1.Synthesis of the very acid-sensitive Fmoc-Cys(Mmt)-OH and its application in solid-phase peptide synthesis.
Barlos K1, Gatos D, Hatzi O, Koch N, Koutsogianni S. Int J Pept Protein Res. 1996 Mar;47(3):148-53.
S-4-methoxytrityl cysteine was synthesized and converted into the corresponding Fmoc-Cys(Mmt)-OH by its reaction with Fmoc-OSu. As compared to the corresponding Fmoc-Cys(Trt)-OH, the S-Mmt-function was found to be considerably more acid labile. Quantitative S-Mmt-removal occurs selectively in the presence of groups of the tert butyl type and S-Trt by treatment with 0.5-1.0% TFA. The new derivative was successfully utilized in the SPPS of Tyr1-somatostatin on 2-chlorotrityl resin. In this synthesis groups of the Trt-type were exclusively used for amino acid side-chain protection. Quantitative cleavage from the resin and complete deprotection was performed by treatment with 3% TFA in DCM-TES (95:5) for 30 min at RT. We observed no reduction of tryptophan under these conditions.
2.Acid-labile Cys-protecting groups for the Fmoc/tBu strategy: filling the gap.
Góngora-Benítez M1, Mendive-Tapia L, Ramos-Tomillero I, Breman AC, Tulla-Puche J, Albericio F. Org Lett. 2012 Nov 2;14(21):5472-5. doi: 10.1021/ol302550p. Epub 2012 Oct 17.
To address the existing gap in the current set of acid-labile Cys-protecting groups for the Fmoc/tBu strategy, diverse Fmoc-Cys(PG)-OH derivatives were prepared and incorporated into a model tripeptide to study their stability against TFA. S-Dpm proved to be compatible with the commonly used S-Trt group and was applied for the regioselecive construction of disulfide bonds.
3.A 'conovenomic' analysis of the milked venom from the mollusk-hunting cone snail Conus textile--the pharmacological importance of post-translational modifications.
Bergeron ZL1, Chun JB, Baker MR, Sandall DW, Peigneur S, Yu PY, Thapa P, Milisen JW, Tytgat J, Livett BG, Bingham JP. Peptides. 2013 Nov;49:145-58. doi: 10.1016/j.peptides.2013.09.004. Epub 2013 Sep 18.
Cone snail venoms provide a largely untapped source of novel peptide drug leads. To enhance the discovery phase, a detailed comparative proteomic analysis was undertaken on milked venom from the mollusk-hunting cone snail, Conus textile, from three different geographic locations (Hawai'i, American Samoa and Australia's Great Barrier Reef). A novel milked venom conopeptide rich in post-translational modifications was discovered, characterized and named α-conotoxin TxIC. We assign this conopeptide to the 4/7 α-conotoxin family based on the peptide's sequence homology and cDNA pre-propeptide alignment. Pharmacologically, α-conotoxin TxIC demonstrates minimal activity on human acetylcholine receptor models (100 μM, <5% inhibition), compared to its high paralytic potency in invertebrates, PD50 = 34.2 nMol kg(-1). The non-post-translationally modified form, [Pro](2,8)[Glu](16)α-conotoxin TxIC, demonstrates differential selectivity for the α3β2 isoform of the nicotinic acetylcholine receptor with maximal inhibition of 96% and an observed IC50 of 5.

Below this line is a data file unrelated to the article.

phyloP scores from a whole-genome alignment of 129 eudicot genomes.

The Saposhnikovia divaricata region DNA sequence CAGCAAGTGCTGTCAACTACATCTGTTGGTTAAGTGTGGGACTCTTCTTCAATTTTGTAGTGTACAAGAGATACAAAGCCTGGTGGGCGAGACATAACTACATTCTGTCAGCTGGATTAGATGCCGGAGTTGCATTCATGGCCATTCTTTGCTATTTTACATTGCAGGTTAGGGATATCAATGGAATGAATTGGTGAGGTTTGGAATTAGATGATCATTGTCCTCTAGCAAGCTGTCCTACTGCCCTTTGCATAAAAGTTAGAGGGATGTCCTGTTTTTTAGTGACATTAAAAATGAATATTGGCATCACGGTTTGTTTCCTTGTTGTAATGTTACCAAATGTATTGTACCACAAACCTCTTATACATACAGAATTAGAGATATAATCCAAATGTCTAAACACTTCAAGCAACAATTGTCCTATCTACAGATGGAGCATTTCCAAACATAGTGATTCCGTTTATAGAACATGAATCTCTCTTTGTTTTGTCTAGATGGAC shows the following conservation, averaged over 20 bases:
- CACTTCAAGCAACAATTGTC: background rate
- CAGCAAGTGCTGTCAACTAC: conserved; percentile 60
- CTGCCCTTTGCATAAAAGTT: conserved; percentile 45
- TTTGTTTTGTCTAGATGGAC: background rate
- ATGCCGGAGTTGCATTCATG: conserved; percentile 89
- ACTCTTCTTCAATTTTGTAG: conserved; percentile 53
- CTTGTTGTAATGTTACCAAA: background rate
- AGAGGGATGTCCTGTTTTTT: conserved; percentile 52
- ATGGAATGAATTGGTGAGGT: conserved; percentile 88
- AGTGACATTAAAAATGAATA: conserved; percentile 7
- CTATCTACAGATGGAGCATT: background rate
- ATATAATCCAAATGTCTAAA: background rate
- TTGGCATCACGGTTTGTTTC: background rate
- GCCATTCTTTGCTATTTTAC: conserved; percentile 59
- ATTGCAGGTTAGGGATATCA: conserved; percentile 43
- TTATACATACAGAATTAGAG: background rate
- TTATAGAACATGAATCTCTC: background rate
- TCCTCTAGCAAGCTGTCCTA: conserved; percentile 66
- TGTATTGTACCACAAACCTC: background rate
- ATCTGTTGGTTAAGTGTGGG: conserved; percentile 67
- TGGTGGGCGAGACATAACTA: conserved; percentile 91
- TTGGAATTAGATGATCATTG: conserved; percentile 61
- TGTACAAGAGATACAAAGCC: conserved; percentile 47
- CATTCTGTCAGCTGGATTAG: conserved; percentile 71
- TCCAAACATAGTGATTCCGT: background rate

4.Preparation of protected peptidyl thioester intermediates for native chemical ligation by Nalpha-9-fluorenylmethoxycarbonyl (Fmoc) chemistry: considerations of side-chain and backbone anchoring strategies, and compatible protection for N-terminal cysteine.
Gross CM1, Lelièvre D, Woodward CK, Barany G. J Pept Res. 2005 Mar;65(3):395-410.
Native chemical ligation has proven to be a powerful method for the synthesis of small proteins and the semisynthesis of larger ones. The essential synthetic intermediates, which are C-terminal peptide thioesters, cannot survive the repetitive piperidine deprotection steps of N(alpha)-9-fluorenylmethoxycarbonyl (Fmoc) chemistry. Therefore, peptide scientists who prefer to not use N(alpha)-t-butyloxycarbonyl (Boc) chemistry need to adopt more esoteric strategies and tactics in order to integrate ligation approaches with Fmoc chemistry. In the present work, side-chain and backbone anchoring strategies have been used to prepare the required suitably (partially) protected and/or activated peptide intermediates spanning the length of bovine pancreatic trypsin inhibitor (BPTI). Three separate strategies for managing the critical N-terminal cysteine residue have been developed: (i) incorporation of N(alpha)-9-fluorenylmethoxycarbonyl-S-(N-methyl-N-phenylcarbamoyl)sulfenylcysteine [Fmoc-Cys(Snm)-OH], allowing creation of an otherwise fully protected resin-bound intermediate with N-terminal free Cys; (ii) incorporation of N(alpha)-9-fluorenylmethoxycarbonyl-S-triphenylmethylcysteine [Fmoc-Cys(Trt)-OH], generating a stable Fmoc-Cys(H)-peptide upon acidolytic cleavage; and (iii) incorporation of N(alpha)-t-butyloxycarbonyl-S-fluorenylmethylcysteine [Boc-Cys(Fm)-OH], generating a stable H-Cys(Fm)-peptide upon cleavage.